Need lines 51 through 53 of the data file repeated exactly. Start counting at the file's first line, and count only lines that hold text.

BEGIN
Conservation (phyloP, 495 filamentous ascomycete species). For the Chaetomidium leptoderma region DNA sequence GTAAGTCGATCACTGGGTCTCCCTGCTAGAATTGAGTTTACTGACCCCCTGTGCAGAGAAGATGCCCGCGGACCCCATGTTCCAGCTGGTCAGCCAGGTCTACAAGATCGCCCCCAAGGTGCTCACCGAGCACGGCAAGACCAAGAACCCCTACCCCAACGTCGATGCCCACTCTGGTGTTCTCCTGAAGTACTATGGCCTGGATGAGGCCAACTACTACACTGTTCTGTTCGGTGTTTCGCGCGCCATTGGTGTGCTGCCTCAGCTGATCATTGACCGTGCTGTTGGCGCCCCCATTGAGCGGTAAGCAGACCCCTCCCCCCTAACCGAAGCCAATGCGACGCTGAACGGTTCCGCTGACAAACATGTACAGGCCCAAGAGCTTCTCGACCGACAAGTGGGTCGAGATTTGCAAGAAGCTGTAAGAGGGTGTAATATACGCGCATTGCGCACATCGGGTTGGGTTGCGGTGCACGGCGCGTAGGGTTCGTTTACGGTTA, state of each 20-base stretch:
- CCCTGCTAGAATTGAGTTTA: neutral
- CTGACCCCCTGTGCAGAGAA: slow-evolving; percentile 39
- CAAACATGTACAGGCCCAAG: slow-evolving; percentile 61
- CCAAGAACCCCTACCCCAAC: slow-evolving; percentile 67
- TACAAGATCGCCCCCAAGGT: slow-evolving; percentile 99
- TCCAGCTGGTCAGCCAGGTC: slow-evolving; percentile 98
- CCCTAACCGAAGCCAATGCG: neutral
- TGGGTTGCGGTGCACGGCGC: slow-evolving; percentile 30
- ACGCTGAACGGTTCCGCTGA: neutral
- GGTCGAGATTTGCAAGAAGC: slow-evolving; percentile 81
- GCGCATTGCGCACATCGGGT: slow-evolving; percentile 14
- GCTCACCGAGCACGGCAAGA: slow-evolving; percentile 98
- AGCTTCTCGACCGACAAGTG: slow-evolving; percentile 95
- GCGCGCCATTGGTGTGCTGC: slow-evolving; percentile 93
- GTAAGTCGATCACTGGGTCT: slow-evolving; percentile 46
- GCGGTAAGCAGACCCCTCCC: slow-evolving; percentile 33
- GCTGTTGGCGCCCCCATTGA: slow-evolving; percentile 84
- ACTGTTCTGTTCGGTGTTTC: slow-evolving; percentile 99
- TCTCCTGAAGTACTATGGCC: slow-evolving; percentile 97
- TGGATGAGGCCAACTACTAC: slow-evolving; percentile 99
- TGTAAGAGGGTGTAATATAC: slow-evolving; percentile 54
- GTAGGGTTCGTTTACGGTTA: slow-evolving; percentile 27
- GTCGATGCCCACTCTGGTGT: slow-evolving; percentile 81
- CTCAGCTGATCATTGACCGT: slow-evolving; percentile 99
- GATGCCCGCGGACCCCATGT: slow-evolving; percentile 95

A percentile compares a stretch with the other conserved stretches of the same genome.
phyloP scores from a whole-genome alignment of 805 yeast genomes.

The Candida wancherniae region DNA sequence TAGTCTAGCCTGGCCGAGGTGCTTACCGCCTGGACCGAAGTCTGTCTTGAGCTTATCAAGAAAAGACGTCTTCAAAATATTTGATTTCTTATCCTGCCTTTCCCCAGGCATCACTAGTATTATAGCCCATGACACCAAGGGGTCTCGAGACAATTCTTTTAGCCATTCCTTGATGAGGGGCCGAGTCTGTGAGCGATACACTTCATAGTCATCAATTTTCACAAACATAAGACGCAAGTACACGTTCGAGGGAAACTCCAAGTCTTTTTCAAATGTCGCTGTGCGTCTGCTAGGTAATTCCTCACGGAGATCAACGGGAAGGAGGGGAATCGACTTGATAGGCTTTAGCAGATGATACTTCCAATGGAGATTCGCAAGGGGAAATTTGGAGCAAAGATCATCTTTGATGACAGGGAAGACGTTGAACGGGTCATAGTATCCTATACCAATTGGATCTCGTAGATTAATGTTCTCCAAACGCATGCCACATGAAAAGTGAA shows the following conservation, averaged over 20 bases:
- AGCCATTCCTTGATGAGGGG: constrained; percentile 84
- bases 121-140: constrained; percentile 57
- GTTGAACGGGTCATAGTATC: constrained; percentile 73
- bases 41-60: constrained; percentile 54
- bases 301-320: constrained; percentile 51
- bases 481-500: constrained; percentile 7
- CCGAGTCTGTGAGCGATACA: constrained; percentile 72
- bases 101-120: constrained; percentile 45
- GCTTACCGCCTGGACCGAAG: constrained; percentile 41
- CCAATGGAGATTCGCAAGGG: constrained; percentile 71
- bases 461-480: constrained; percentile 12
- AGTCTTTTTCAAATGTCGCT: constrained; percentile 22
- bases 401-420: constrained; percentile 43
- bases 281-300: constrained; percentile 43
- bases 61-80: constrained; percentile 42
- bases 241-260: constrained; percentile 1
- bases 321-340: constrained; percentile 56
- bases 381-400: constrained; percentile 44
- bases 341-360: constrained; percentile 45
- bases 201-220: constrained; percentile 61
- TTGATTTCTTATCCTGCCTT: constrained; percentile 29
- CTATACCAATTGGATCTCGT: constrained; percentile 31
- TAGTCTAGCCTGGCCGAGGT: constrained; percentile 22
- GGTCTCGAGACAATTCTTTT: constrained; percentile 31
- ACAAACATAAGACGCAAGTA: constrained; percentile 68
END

- CTATACCAATTGGATCTCGT: constrained; percentile 31
- TAGTCTAGCCTGGCCGAGGT: constrained; percentile 22
- GGTCTCGAGACAATTCTTTT: constrained; percentile 31